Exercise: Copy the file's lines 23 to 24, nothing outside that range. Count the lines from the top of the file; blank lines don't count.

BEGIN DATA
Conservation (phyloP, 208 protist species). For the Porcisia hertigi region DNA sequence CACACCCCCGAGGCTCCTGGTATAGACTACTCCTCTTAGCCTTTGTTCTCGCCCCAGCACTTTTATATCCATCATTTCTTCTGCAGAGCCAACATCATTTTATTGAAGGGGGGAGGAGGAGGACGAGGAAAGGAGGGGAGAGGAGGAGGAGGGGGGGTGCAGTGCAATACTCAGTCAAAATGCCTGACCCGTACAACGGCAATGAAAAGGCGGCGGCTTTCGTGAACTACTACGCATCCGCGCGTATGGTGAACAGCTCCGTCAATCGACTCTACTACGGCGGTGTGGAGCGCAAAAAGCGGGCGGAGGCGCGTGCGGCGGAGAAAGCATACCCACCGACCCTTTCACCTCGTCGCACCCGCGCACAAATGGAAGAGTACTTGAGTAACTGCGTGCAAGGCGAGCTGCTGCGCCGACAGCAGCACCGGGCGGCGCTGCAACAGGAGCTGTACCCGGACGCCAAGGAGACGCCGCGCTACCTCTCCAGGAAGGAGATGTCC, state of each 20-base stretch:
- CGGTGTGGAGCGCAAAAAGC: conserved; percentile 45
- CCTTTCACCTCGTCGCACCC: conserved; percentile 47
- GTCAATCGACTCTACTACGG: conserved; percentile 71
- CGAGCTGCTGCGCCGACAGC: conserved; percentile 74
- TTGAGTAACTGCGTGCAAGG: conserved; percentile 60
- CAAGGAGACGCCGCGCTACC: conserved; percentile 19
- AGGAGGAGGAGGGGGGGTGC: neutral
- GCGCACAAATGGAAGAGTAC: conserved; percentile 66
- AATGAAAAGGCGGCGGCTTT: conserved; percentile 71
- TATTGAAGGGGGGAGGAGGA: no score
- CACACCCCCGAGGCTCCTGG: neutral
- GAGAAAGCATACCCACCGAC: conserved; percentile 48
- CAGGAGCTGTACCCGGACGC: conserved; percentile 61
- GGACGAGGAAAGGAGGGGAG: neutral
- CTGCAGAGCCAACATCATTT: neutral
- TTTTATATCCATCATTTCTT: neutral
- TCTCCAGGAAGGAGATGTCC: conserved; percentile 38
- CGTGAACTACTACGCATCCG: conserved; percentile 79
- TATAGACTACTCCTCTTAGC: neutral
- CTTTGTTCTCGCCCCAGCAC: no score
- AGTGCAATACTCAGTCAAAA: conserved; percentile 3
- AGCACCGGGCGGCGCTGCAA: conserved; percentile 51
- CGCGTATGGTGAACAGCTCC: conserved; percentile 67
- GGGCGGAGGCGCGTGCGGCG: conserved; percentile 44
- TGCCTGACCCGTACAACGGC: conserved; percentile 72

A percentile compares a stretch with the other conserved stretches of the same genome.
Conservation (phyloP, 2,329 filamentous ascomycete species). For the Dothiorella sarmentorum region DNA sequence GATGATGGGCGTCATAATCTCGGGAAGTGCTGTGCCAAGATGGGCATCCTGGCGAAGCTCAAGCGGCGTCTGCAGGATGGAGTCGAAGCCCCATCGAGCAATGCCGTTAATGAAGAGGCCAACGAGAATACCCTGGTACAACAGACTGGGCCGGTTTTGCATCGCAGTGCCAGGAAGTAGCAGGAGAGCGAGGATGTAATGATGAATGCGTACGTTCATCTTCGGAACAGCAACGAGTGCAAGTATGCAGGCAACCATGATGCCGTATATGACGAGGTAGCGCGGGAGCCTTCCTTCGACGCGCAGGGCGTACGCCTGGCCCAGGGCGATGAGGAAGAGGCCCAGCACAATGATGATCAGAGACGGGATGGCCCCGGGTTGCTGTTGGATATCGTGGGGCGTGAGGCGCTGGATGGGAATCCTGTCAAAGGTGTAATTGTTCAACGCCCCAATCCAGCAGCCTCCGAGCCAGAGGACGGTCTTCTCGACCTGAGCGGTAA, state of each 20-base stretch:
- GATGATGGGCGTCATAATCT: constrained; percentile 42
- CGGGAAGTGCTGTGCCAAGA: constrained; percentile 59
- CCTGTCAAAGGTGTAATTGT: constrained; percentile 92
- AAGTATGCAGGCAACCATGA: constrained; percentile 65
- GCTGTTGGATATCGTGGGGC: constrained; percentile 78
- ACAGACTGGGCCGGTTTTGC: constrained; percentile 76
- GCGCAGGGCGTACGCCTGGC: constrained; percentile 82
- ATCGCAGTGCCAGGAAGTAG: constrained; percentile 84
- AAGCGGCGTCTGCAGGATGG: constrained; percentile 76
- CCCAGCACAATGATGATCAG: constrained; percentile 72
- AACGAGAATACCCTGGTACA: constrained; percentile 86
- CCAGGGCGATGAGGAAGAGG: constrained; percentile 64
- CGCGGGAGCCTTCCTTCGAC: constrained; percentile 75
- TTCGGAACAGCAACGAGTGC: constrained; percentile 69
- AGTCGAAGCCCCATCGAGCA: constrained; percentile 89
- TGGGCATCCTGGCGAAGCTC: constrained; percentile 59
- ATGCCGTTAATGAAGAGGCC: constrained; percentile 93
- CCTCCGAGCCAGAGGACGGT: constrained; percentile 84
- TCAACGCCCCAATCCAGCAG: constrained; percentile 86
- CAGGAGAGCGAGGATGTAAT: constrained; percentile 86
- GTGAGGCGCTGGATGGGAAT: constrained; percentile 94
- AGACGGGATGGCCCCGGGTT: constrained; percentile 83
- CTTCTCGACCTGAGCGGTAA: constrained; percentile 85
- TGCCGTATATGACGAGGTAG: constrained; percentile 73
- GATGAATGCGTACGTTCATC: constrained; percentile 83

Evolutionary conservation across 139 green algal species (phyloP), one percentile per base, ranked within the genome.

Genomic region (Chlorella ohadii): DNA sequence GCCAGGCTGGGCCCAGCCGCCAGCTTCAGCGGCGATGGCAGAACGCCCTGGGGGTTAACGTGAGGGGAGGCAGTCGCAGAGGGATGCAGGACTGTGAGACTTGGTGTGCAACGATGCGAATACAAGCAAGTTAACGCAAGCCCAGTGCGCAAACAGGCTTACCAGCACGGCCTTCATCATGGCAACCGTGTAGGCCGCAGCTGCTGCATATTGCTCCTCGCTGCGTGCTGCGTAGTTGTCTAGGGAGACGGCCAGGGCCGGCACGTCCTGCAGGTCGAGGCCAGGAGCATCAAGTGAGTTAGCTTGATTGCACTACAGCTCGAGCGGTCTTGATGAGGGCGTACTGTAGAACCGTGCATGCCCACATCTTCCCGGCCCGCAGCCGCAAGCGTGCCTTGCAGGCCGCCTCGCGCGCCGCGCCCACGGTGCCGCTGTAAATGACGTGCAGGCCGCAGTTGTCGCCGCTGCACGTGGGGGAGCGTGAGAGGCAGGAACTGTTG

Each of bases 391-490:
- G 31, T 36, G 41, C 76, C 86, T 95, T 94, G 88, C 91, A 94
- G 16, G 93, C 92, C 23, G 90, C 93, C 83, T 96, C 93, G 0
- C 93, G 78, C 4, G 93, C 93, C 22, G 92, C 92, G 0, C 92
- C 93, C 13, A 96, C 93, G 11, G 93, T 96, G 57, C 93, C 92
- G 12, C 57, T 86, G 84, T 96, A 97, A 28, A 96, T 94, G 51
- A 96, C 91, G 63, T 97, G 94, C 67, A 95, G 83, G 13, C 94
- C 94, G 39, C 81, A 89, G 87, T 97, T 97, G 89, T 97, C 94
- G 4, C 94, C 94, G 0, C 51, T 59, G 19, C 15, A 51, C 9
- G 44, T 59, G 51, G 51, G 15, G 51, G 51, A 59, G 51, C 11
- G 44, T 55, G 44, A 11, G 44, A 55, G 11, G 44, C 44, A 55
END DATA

- AGCACCGGGCGGCGCTGCAA: conserved; percentile 51
- CGCGTATGGTGAACAGCTCC: conserved; percentile 67